Starting a new business abroad is not very easy and often requires help from a national expert due to language barrier, specific legislative provisions that are not determined only in one law but in various pieces of legislation as well as different interpretations of the law and often they are not easy to understand even for the nationals. Croatia is no exception.
Although the relevant legislation on business companies in Croatia is promoting a very liberal concept regarding foreign investments in Croatia, the setup itself is not so easy.
1. Choosing a Legal Form for the Company
First you must choose a legal form, from the closed list available in Croatia. For example you can register a subsidiary of your foreign company, you can work as a natural person and register as self-employed and then pay personal income tax (but you are then liable for all the debts and obligations with all your personal assets); or you can register a separate legal person, in most cases a limited liability company (d.o.o.), and in this case the company will be subject to corporate income tax on the profit generated and when the profit is distributed then the personal income tax also applies (however the double tax treaties that Croatia has signed with around 60 countries must be taken into account).
Partnerships are not considered and cannot be registered as a legal person, so the partners (natural persons) must submit a joint personal income tax declaration and are taxed separately at the levels of the partners.
If you choose a legal form, the first thing you have to decide is about the name for your company and check the register to find out whether a company by the chosen or similar name already exists.
Therefore, in addition to the selected company names it is recommended to prepare alternative names. After checking the names of companies, you must make a reservation for the company name.
Be aware of several constraints when choosing a company name (for example a company name must be in Croatian language and Latin script or in official language of Member State of European Union and Latin script, and Arabic numerals may be used).
Documents necessary for company registration must be sealed by the Public notary. When paying a visit to a public notary, take your ID card or passport (required if you are a foreign national) with you. All founders and other persons whose signatures are to be verified must be present. For foreign nationals who don’t speak Croatian there must be court interpreter for the language present.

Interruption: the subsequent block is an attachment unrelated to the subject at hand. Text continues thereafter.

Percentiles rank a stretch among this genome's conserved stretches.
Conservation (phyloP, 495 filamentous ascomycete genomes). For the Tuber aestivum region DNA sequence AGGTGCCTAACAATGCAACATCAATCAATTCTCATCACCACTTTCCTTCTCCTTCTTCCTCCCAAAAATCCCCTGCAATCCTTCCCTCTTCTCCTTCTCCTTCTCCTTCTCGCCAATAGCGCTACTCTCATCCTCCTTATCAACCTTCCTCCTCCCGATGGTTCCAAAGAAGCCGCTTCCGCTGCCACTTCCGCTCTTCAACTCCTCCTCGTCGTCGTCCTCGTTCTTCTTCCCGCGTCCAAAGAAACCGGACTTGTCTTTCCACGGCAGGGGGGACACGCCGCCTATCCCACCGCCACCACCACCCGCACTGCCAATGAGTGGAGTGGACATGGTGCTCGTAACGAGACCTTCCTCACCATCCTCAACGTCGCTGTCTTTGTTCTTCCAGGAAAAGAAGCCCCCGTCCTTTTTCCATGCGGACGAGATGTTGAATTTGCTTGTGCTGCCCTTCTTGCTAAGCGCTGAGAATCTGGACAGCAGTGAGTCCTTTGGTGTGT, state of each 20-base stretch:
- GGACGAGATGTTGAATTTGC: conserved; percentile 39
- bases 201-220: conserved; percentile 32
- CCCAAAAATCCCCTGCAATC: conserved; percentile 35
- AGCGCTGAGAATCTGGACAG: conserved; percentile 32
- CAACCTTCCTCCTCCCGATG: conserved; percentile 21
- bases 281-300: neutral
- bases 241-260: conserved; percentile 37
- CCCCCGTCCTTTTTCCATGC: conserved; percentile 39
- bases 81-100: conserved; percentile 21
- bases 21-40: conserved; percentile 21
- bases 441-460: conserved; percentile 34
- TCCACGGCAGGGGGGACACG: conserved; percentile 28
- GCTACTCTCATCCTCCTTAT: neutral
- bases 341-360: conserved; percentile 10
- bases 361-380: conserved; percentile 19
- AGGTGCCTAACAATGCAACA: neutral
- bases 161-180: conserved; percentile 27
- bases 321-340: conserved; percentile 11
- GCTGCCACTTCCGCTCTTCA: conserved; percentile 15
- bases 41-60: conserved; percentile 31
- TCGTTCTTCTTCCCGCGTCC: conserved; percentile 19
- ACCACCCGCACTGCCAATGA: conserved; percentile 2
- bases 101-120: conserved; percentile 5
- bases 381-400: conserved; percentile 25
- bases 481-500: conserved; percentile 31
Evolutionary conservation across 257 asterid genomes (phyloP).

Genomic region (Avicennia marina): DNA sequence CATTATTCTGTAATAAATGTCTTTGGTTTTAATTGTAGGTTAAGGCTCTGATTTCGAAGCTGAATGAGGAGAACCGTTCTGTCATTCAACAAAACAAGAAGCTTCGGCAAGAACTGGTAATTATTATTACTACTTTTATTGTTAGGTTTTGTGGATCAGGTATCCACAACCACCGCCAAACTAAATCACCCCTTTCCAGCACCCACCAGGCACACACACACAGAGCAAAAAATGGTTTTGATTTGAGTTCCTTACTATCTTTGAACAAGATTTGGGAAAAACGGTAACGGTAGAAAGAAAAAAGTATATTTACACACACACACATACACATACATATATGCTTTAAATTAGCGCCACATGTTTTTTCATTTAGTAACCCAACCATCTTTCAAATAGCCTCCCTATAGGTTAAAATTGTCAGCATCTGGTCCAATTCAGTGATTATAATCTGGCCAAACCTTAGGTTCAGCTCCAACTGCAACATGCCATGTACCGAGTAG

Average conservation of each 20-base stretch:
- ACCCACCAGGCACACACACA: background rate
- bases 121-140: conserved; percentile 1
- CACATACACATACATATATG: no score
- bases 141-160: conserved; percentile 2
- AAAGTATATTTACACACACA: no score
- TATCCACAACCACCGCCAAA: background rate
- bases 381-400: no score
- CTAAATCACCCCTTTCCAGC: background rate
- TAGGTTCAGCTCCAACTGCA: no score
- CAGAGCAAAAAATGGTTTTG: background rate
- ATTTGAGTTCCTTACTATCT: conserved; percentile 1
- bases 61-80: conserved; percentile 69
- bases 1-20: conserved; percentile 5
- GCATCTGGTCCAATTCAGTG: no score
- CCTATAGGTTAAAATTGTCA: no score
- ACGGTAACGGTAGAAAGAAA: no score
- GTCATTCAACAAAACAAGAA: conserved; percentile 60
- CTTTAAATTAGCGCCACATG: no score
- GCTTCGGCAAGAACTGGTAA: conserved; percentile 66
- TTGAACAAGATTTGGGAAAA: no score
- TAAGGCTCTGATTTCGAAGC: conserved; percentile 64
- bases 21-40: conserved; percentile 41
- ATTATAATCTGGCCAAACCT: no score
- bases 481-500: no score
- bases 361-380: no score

Registration documentation sealed by the Public notary must be submitted to the court for registration and to the National Bureau of Statistics, and the payment of court fees and the initial capital must be carried out before registration. After registration is completed your company needs to open a business account so that the initial capital could be transferred into your company account.
After registration there are some more formalities that need to be carried-out with other institutions as well, for example with the Tax Administration, with the institutions in charge for the obligatory social contributions etc.
2. Company Structure is Important
Regarding the latter, a foreigner must be very careful when registering in Croatia (as self-employed or setting-up up a limited company), because provisions of obligatory social distributions apply on a lump sum basis, even if there is no income nor profit generated (there are some exceptions only if the person is resident of one of the other EU member states and a handful of countries with which Croatia has signed bilateral agreements, and if it can prove that is registered for obligatory social contributions in his/her residence country).
This caught-out many US citizens a few years ago who wanted to buy houses and apartments in Croatia, and somebody suggested that they set-up a company in Croatia because in this case there is no restriction and they can buy any property they want in the company name.
However, a few years later they received a huge bill from the Tax Authorities in Croatia because they were not advised that if they register in the company as members of the board, then the Tax Administration will charge them for social security contributions if they are not registered in Croatia on any other basis.
In conclusion, depending on the type of business you want to conduct in Croatia, what you want to do with the profit (invest further or distribute it), for how long, are you planning to invest in R&D or in property or other types of assets, it is good idea to get independent advice from a local English-speaking expert who can guide you through all the processes and who can help you choose the appropriate form and inform you about all the benefits and consequences that you can expect with any of the alternatives discussed above.